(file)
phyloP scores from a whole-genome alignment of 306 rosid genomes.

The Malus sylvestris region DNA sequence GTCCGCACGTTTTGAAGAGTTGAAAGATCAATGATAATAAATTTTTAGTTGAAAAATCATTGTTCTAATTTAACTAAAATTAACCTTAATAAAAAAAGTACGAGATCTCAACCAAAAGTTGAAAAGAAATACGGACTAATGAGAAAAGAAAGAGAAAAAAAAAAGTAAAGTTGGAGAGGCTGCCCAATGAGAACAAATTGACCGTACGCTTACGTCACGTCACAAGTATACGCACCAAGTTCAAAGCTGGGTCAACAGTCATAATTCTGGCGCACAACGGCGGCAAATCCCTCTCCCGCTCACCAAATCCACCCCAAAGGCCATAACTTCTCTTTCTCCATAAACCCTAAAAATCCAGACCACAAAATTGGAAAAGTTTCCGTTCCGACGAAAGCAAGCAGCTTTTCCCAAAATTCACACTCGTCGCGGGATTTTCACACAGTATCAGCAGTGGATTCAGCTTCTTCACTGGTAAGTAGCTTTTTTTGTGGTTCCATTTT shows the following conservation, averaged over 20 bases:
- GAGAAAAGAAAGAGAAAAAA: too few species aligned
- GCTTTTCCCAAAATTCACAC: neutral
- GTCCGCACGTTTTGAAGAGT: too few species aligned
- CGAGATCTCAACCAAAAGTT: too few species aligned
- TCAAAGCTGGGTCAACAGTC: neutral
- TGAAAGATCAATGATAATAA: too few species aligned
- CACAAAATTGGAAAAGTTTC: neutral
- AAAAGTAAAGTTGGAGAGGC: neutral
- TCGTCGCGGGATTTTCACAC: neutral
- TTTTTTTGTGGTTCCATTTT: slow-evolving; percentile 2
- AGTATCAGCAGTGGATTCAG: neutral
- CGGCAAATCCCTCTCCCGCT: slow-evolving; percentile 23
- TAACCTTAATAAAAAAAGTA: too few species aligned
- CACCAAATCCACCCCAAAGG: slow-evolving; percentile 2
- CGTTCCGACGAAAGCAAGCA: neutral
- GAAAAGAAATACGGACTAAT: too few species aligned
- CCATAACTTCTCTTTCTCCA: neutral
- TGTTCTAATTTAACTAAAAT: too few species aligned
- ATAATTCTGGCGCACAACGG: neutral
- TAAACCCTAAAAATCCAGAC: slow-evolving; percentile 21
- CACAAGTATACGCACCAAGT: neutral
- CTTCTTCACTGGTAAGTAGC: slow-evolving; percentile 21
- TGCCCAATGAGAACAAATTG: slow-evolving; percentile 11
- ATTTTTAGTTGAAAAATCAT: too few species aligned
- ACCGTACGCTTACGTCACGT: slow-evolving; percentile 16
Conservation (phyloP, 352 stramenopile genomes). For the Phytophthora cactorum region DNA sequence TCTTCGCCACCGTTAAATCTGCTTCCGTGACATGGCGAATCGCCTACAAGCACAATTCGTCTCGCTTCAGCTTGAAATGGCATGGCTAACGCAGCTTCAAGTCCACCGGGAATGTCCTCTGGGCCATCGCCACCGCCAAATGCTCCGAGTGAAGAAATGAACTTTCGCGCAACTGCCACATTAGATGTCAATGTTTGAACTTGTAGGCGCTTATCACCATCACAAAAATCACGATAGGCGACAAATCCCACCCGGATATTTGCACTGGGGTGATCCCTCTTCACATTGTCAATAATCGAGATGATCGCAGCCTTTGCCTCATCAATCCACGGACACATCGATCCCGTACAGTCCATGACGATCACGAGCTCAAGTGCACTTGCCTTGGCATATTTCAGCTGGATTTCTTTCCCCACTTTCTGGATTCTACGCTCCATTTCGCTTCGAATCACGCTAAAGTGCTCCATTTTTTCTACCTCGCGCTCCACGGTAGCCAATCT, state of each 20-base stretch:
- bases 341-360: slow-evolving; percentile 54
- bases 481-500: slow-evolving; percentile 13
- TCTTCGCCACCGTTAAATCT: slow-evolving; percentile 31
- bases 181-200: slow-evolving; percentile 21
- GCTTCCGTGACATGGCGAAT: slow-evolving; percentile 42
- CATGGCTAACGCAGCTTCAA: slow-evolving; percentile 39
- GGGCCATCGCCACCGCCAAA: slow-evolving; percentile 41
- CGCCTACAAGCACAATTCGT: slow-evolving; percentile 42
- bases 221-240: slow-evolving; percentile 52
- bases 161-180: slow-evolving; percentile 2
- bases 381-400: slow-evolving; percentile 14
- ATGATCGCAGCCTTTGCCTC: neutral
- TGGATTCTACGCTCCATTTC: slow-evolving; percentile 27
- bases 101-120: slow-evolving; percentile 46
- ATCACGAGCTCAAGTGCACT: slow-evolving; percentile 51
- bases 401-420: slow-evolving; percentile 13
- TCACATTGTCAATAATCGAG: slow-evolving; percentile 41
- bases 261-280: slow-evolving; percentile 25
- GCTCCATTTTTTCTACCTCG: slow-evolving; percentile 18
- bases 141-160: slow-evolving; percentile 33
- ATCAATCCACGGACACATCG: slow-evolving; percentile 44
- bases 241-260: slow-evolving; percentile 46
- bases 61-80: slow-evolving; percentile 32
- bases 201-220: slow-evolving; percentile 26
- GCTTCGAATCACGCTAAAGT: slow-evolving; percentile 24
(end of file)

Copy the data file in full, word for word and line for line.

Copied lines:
phyloP scores from a whole-genome alignment of 306 rosid genomes.

The Malus sylvestris region DNA sequence GTCCGCACGTTTTGAAGAGTTGAAAGATCAATGATAATAAATTTTTAGTTGAAAAATCATTGTTCTAATTTAACTAAAATTAACCTTAATAAAAAAAGTACGAGATCTCAACCAAAAGTTGAAAAGAAATACGGACTAATGAGAAAAGAAAGAGAAAAAAAAAAGTAAAGTTGGAGAGGCTGCCCAATGAGAACAAATTGACCGTACGCTTACGTCACGTCACAAGTATACGCACCAAGTTCAAAGCTGGGTCAACAGTCATAATTCTGGCGCACAACGGCGGCAAATCCCTCTCCCGCTCACCAAATCCACCCCAAAGGCCATAACTTCTCTTTCTCCATAAACCCTAAAAATCCAGACCACAAAATTGGAAAAGTTTCCGTTCCGACGAAAGCAAGCAGCTTTTCCCAAAATTCACACTCGTCGCGGGATTTTCACACAGTATCAGCAGTGGATTCAGCTTCTTCACTGGTAAGTAGCTTTTTTTGTGGTTCCATTTT shows the following conservation, averaged over 20 bases:
- GAGAAAAGAAAGAGAAAAAA: too few species aligned
- GCTTTTCCCAAAATTCACAC: neutral
- GTCCGCACGTTTTGAAGAGT: too few species aligned
- CGAGATCTCAACCAAAAGTT: too few species aligned
- TCAAAGCTGGGTCAACAGTC: neutral
- TGAAAGATCAATGATAATAA: too few species aligned
- CACAAAATTGGAAAAGTTTC: neutral
- AAAAGTAAAGTTGGAGAGGC: neutral
- TCGTCGCGGGATTTTCACAC: neutral
- TTTTTTTGTGGTTCCATTTT: slow-evolving; percentile 2
- AGTATCAGCAGTGGATTCAG: neutral
- CGGCAAATCCCTCTCCCGCT: slow-evolving; percentile 23
- TAACCTTAATAAAAAAAGTA: too few species aligned
- CACCAAATCCACCCCAAAGG: slow-evolving; percentile 2
- CGTTCCGACGAAAGCAAGCA: neutral
- GAAAAGAAATACGGACTAAT: too few species aligned
- CCATAACTTCTCTTTCTCCA: neutral
- TGTTCTAATTTAACTAAAAT: too few species aligned
- ATAATTCTGGCGCACAACGG: neutral
- TAAACCCTAAAAATCCAGAC: slow-evolving; percentile 21
- CACAAGTATACGCACCAAGT: neutral
- CTTCTTCACTGGTAAGTAGC: slow-evolving; percentile 21
- TGCCCAATGAGAACAAATTG: slow-evolving; percentile 11
- ATTTTTAGTTGAAAAATCAT: too few species aligned
- ACCGTACGCTTACGTCACGT: slow-evolving; percentile 16
Conservation (phyloP, 352 stramenopile genomes). For the Phytophthora cactorum region DNA sequence TCTTCGCCACCGTTAAATCTGCTTCCGTGACATGGCGAATCGCCTACAAGCACAATTCGTCTCGCTTCAGCTTGAAATGGCATGGCTAACGCAGCTTCAAGTCCACCGGGAATGTCCTCTGGGCCATCGCCACCGCCAAATGCTCCGAGTGAAGAAATGAACTTTCGCGCAACTGCCACATTAGATGTCAATGTTTGAACTTGTAGGCGCTTATCACCATCACAAAAATCACGATAGGCGACAAATCCCACCCGGATATTTGCACTGGGGTGATCCCTCTTCACATTGTCAATAATCGAGATGATCGCAGCCTTTGCCTCATCAATCCACGGACACATCGATCCCGTACAGTCCATGACGATCACGAGCTCAAGTGCACTTGCCTTGGCATATTTCAGCTGGATTTCTTTCCCCACTTTCTGGATTCTACGCTCCATTTCGCTTCGAATCACGCTAAAGTGCTCCATTTTTTCTACCTCGCGCTCCACGGTAGCCAATCT, state of each 20-base stretch:
- bases 341-360: slow-evolving; percentile 54
- bases 481-500: slow-evolving; percentile 13
- TCTTCGCCACCGTTAAATCT: slow-evolving; percentile 31
- bases 181-200: slow-evolving; percentile 21
- GCTTCCGTGACATGGCGAAT: slow-evolving; percentile 42
- CATGGCTAACGCAGCTTCAA: slow-evolving; percentile 39
- GGGCCATCGCCACCGCCAAA: slow-evolving; percentile 41
- CGCCTACAAGCACAATTCGT: slow-evolving; percentile 42
- bases 221-240: slow-evolving; percentile 52
- bases 161-180: slow-evolving; percentile 2
- bases 381-400: slow-evolving; percentile 14
- ATGATCGCAGCCTTTGCCTC: neutral
- TGGATTCTACGCTCCATTTC: slow-evolving; percentile 27
- bases 101-120: slow-evolving; percentile 46
- ATCACGAGCTCAAGTGCACT: slow-evolving; percentile 51
- bases 401-420: slow-evolving; percentile 13
- TCACATTGTCAATAATCGAG: slow-evolving; percentile 41
- bases 261-280: slow-evolving; percentile 25
- GCTCCATTTTTTCTACCTCG: slow-evolving; percentile 18
- bases 141-160: slow-evolving; percentile 33
- ATCAATCCACGGACACATCG: slow-evolving; percentile 44
- bases 241-260: slow-evolving; percentile 46
- bases 61-80: slow-evolving; percentile 32
- bases 201-220: slow-evolving; percentile 26
- GCTTCGAATCACGCTAAAGT: slow-evolving; percentile 24